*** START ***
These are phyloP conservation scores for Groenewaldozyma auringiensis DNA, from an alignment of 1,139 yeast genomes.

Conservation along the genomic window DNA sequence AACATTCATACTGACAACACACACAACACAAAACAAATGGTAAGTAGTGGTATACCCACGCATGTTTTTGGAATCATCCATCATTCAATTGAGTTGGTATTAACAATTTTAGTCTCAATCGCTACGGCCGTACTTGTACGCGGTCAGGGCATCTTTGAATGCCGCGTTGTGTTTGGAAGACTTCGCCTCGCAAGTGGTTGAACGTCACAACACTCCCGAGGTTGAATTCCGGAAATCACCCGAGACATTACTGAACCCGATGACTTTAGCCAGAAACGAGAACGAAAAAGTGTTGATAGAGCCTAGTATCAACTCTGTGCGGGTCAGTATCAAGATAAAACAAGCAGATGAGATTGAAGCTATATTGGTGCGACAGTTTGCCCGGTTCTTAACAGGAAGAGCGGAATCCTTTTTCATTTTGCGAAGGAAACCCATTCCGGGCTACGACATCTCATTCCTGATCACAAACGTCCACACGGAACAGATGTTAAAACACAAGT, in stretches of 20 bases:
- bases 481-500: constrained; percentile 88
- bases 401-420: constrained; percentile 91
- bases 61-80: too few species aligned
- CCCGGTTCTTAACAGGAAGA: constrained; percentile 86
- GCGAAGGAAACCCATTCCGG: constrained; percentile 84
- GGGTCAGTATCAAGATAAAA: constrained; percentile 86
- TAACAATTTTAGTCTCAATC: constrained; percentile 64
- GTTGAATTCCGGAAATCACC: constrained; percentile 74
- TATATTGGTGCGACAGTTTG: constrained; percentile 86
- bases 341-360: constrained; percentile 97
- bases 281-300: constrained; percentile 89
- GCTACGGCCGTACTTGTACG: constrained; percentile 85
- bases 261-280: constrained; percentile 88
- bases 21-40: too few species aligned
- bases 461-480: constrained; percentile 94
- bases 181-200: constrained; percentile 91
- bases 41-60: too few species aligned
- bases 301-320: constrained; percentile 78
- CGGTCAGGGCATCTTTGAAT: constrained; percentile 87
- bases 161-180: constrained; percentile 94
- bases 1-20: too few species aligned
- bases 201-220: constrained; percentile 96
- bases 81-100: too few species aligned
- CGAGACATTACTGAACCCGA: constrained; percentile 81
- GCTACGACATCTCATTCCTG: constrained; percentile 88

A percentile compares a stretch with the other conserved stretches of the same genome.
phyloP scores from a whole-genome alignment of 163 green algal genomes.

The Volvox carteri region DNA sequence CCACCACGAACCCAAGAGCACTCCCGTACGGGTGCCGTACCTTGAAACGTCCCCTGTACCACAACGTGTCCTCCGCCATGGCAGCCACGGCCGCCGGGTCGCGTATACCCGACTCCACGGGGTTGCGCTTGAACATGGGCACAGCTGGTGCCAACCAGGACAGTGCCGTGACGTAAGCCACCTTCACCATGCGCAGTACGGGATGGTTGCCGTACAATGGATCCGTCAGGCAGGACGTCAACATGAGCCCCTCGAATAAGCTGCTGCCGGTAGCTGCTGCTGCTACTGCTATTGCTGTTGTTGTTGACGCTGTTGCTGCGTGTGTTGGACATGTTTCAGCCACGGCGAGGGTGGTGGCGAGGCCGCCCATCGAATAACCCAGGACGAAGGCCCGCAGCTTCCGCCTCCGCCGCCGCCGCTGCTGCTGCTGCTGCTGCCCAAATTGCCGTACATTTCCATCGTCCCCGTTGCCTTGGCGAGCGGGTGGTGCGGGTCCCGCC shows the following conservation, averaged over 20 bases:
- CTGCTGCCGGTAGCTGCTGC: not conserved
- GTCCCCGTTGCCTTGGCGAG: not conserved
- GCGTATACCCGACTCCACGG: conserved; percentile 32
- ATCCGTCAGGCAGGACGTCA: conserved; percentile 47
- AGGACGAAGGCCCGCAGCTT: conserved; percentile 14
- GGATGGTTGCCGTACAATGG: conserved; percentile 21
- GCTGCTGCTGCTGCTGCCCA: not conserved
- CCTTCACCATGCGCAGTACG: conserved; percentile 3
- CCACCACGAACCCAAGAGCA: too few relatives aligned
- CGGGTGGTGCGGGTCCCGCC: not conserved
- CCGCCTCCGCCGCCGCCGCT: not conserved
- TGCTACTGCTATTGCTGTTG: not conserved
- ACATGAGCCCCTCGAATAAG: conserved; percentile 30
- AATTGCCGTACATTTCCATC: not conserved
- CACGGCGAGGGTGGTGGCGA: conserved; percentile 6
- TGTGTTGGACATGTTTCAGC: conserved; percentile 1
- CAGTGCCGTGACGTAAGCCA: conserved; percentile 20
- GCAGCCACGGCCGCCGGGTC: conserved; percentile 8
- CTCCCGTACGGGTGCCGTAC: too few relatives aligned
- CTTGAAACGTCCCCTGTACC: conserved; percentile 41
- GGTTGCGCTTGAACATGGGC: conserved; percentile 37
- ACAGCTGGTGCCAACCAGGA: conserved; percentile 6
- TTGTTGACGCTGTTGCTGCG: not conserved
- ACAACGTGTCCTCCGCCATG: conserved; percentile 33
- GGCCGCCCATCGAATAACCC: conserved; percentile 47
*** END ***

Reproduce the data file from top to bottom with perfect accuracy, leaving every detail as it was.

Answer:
These are phyloP conservation scores for Groenewaldozyma auringiensis DNA, from an alignment of 1,139 yeast genomes.

Conservation along the genomic window DNA sequence AACATTCATACTGACAACACACACAACACAAAACAAATGGTAAGTAGTGGTATACCCACGCATGTTTTTGGAATCATCCATCATTCAATTGAGTTGGTATTAACAATTTTAGTCTCAATCGCTACGGCCGTACTTGTACGCGGTCAGGGCATCTTTGAATGCCGCGTTGTGTTTGGAAGACTTCGCCTCGCAAGTGGTTGAACGTCACAACACTCCCGAGGTTGAATTCCGGAAATCACCCGAGACATTACTGAACCCGATGACTTTAGCCAGAAACGAGAACGAAAAAGTGTTGATAGAGCCTAGTATCAACTCTGTGCGGGTCAGTATCAAGATAAAACAAGCAGATGAGATTGAAGCTATATTGGTGCGACAGTTTGCCCGGTTCTTAACAGGAAGAGCGGAATCCTTTTTCATTTTGCGAAGGAAACCCATTCCGGGCTACGACATCTCATTCCTGATCACAAACGTCCACACGGAACAGATGTTAAAACACAAGT, in stretches of 20 bases:
- bases 481-500: constrained; percentile 88
- bases 401-420: constrained; percentile 91
- bases 61-80: too few species aligned
- CCCGGTTCTTAACAGGAAGA: constrained; percentile 86
- GCGAAGGAAACCCATTCCGG: constrained; percentile 84
- GGGTCAGTATCAAGATAAAA: constrained; percentile 86
- TAACAATTTTAGTCTCAATC: constrained; percentile 64
- GTTGAATTCCGGAAATCACC: constrained; percentile 74
- TATATTGGTGCGACAGTTTG: constrained; percentile 86
- bases 341-360: constrained; percentile 97
- bases 281-300: constrained; percentile 89
- GCTACGGCCGTACTTGTACG: constrained; percentile 85
- bases 261-280: constrained; percentile 88
- bases 21-40: too few species aligned
- bases 461-480: constrained; percentile 94
- bases 181-200: constrained; percentile 91
- bases 41-60: too few species aligned
- bases 301-320: constrained; percentile 78
- CGGTCAGGGCATCTTTGAAT: constrained; percentile 87
- bases 161-180: constrained; percentile 94
- bases 1-20: too few species aligned
- bases 201-220: constrained; percentile 96
- bases 81-100: too few species aligned
- CGAGACATTACTGAACCCGA: constrained; percentile 81
- GCTACGACATCTCATTCCTG: constrained; percentile 88

A percentile compares a stretch with the other conserved stretches of the same genome.
phyloP scores from a whole-genome alignment of 163 green algal genomes.

The Volvox carteri region DNA sequence CCACCACGAACCCAAGAGCACTCCCGTACGGGTGCCGTACCTTGAAACGTCCCCTGTACCACAACGTGTCCTCCGCCATGGCAGCCACGGCCGCCGGGTCGCGTATACCCGACTCCACGGGGTTGCGCTTGAACATGGGCACAGCTGGTGCCAACCAGGACAGTGCCGTGACGTAAGCCACCTTCACCATGCGCAGTACGGGATGGTTGCCGTACAATGGATCCGTCAGGCAGGACGTCAACATGAGCCCCTCGAATAAGCTGCTGCCGGTAGCTGCTGCTGCTACTGCTATTGCTGTTGTTGTTGACGCTGTTGCTGCGTGTGTTGGACATGTTTCAGCCACGGCGAGGGTGGTGGCGAGGCCGCCCATCGAATAACCCAGGACGAAGGCCCGCAGCTTCCGCCTCCGCCGCCGCCGCTGCTGCTGCTGCTGCTGCCCAAATTGCCGTACATTTCCATCGTCCCCGTTGCCTTGGCGAGCGGGTGGTGCGGGTCCCGCC shows the following conservation, averaged over 20 bases:
- CTGCTGCCGGTAGCTGCTGC: not conserved
- GTCCCCGTTGCCTTGGCGAG: not conserved
- GCGTATACCCGACTCCACGG: conserved; percentile 32
- ATCCGTCAGGCAGGACGTCA: conserved; percentile 47
- AGGACGAAGGCCCGCAGCTT: conserved; percentile 14
- GGATGGTTGCCGTACAATGG: conserved; percentile 21
- GCTGCTGCTGCTGCTGCCCA: not conserved
- CCTTCACCATGCGCAGTACG: conserved; percentile 3
- CCACCACGAACCCAAGAGCA: too few relatives aligned
- CGGGTGGTGCGGGTCCCGCC: not conserved
- CCGCCTCCGCCGCCGCCGCT: not conserved
- TGCTACTGCTATTGCTGTTG: not conserved
- ACATGAGCCCCTCGAATAAG: conserved; percentile 30
- AATTGCCGTACATTTCCATC: not conserved
- CACGGCGAGGGTGGTGGCGA: conserved; percentile 6
- TGTGTTGGACATGTTTCAGC: conserved; percentile 1
- CAGTGCCGTGACGTAAGCCA: conserved; percentile 20
- GCAGCCACGGCCGCCGGGTC: conserved; percentile 8
- CTCCCGTACGGGTGCCGTAC: too few relatives aligned
- CTTGAAACGTCCCCTGTACC: conserved; percentile 41
- GGTTGCGCTTGAACATGGGC: conserved; percentile 37
- ACAGCTGGTGCCAACCAGGA: conserved; percentile 6
- TTGTTGACGCTGTTGCTGCG: not conserved
- ACAACGTGTCCTCCGCCATG: conserved; percentile 33
- GGCCGCCCATCGAATAACCC: conserved; percentile 47